Complex pensions are barriers to saving says DWP

The Momentum UK Team 28 November 2012

An substantial number of people find preparing for their retirement too complicated, a study from the Department of Work and Pensions (DWP) has found.

The study which questioned 1,949 UK adults between February and June 2012 found that up to 60% did not have an adequate understanding of how the savings and retirement process worked.

Of those questioned, many thought that they would reach state pension age (SPA) earlier than they will in reality. With over half of women (62%) and at 38% of Men displaying a misunderstanding as to when they will reach SPA. This raises concerns over misunderstood expectations surrounding retirement, and the level of preparation being taken.

The study also found divisions in understanding between the genders.

High levels of women said that they found saving for pensions ‘complex’ with 28% saying that it scared them. These statistics compound the criticisms that pension saving schemes need to be clearer.

Despite all the statistics to the contrary one positive aspect can be found in the increase in attitudes towards responsible saving. 49% agreed with the statement; ‘It’s not the government’s job to advise people on how much to save for retirement’. This is up from 34% in 2009.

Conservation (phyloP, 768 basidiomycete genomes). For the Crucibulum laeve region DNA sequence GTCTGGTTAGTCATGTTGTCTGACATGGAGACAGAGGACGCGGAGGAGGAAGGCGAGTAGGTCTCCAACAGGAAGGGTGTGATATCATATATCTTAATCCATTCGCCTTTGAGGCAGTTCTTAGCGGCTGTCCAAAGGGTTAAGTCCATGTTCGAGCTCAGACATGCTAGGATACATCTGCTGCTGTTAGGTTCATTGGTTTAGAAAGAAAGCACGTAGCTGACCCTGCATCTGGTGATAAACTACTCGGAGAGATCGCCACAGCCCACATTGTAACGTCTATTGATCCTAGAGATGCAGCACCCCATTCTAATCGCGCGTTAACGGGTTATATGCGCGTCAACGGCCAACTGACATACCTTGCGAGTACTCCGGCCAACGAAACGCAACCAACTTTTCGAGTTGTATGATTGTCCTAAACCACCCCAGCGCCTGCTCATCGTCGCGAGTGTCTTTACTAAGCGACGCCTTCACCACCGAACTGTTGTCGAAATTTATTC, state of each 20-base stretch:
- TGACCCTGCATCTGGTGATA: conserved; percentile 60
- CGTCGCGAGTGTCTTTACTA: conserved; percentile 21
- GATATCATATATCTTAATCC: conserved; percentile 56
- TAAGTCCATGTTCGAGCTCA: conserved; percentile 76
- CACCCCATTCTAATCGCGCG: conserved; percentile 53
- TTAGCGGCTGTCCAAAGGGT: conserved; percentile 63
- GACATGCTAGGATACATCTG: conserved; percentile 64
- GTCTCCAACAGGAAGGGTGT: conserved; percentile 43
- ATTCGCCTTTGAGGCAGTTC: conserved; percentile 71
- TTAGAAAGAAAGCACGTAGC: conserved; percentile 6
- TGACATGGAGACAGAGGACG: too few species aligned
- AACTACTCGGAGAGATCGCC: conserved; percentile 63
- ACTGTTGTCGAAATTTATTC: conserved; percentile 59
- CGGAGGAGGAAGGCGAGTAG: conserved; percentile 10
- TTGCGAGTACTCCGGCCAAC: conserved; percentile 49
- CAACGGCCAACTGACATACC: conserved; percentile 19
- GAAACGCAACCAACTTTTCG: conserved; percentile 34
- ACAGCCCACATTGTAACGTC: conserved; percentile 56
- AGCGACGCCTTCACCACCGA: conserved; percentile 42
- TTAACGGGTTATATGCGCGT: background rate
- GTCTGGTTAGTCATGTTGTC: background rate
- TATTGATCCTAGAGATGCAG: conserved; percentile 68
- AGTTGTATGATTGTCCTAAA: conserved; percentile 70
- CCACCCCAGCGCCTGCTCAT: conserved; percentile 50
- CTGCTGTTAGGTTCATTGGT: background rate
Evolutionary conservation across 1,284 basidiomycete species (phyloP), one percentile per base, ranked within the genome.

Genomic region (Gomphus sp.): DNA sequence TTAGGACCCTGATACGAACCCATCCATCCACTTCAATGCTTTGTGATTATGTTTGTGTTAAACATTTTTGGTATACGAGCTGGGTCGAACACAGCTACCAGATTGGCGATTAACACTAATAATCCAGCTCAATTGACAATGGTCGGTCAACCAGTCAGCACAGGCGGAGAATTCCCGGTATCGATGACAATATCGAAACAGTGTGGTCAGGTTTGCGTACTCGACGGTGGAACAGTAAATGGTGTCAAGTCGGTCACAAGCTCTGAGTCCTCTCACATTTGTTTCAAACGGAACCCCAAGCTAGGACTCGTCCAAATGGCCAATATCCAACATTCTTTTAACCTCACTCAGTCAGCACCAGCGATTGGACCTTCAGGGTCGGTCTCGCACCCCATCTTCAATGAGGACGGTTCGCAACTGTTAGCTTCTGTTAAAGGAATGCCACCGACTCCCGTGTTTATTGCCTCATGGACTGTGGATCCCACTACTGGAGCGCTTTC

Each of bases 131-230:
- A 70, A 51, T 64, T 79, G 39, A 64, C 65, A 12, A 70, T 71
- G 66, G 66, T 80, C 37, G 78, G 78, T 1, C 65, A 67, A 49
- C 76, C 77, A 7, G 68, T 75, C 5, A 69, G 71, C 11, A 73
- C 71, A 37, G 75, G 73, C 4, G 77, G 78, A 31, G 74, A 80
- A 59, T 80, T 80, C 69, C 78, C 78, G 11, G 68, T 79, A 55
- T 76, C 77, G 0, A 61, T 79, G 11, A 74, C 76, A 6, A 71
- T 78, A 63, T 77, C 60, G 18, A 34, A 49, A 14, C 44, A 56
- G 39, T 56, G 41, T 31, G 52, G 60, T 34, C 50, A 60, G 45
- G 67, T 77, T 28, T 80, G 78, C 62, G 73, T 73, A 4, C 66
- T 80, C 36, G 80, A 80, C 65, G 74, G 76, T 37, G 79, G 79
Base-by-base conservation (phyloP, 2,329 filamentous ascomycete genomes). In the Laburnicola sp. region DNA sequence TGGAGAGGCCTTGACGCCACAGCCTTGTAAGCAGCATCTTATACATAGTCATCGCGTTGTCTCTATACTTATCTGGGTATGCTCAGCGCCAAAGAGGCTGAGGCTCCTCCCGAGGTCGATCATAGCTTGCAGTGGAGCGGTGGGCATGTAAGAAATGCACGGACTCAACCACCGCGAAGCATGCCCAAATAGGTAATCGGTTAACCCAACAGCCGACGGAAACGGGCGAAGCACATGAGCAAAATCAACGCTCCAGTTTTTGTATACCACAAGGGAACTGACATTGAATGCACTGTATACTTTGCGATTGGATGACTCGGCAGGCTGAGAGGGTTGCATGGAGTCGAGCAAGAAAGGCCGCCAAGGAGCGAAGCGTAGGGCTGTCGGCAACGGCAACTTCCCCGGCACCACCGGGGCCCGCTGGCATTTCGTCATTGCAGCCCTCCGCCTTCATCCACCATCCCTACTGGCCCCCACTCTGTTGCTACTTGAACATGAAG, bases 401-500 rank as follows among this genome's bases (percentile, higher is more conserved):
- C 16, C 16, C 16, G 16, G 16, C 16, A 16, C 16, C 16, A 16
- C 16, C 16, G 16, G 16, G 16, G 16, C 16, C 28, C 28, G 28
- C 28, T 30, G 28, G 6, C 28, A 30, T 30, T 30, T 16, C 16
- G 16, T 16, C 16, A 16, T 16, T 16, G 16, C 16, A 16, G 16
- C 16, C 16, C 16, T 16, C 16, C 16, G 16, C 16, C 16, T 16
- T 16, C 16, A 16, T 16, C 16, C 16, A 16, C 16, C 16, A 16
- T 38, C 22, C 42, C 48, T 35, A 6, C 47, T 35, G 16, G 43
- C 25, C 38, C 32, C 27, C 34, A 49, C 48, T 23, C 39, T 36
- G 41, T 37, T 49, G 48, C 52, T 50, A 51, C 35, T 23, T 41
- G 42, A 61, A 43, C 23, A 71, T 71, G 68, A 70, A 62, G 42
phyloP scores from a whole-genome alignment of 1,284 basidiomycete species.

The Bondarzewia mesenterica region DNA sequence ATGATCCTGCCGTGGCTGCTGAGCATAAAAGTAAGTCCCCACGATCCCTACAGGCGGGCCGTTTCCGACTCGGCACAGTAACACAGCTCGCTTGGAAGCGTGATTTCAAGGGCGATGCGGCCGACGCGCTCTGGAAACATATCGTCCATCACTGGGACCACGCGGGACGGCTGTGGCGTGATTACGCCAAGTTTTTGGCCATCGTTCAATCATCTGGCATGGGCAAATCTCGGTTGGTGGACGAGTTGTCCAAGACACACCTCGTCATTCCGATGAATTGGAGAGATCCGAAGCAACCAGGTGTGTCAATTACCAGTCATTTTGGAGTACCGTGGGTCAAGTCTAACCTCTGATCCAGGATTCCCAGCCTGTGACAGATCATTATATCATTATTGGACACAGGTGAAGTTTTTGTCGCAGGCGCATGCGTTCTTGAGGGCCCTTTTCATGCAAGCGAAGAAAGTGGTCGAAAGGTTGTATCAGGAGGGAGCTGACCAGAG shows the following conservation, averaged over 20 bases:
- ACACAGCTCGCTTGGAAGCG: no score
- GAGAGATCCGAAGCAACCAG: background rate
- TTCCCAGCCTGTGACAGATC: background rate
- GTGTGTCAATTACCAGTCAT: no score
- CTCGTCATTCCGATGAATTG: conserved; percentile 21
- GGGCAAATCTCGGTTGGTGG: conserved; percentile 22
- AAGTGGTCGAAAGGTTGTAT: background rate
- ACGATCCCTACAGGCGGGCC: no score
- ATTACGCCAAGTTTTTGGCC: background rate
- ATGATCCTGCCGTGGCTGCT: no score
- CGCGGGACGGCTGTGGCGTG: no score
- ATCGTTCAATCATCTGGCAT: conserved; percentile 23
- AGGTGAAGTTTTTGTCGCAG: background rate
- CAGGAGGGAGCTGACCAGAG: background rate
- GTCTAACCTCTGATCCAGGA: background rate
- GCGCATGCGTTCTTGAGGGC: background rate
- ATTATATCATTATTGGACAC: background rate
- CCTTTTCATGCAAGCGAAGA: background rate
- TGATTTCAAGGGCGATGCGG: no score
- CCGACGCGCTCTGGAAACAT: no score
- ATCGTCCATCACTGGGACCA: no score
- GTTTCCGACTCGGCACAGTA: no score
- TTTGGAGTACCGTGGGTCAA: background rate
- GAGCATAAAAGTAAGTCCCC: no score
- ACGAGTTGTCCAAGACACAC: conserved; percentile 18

In addition, the governments Auto-enrolment scheme received positive acclaim. Of those questioned a substantial proportion, 68% said that it was a good idea.

In a statement to the Daily Telegraph, Pensions Minister Steve Webb said;

“Automatic enrolment is helping millions to save for the first time and this survey shows most people will ‘stay in’ when they are offered the chance to save in a pension.

we are working with the industry to restore trust and confidence in pensions and we will reform the state pension to make it simpler and clearer to understand."

However, the study also revealed a substantial economic divide in an ability to prepare. Over half of those struggling with day to day financial commitments had no resources for later in life. Whereas a person with a household income of £44,000 or more was almost certain to have a private pension in place.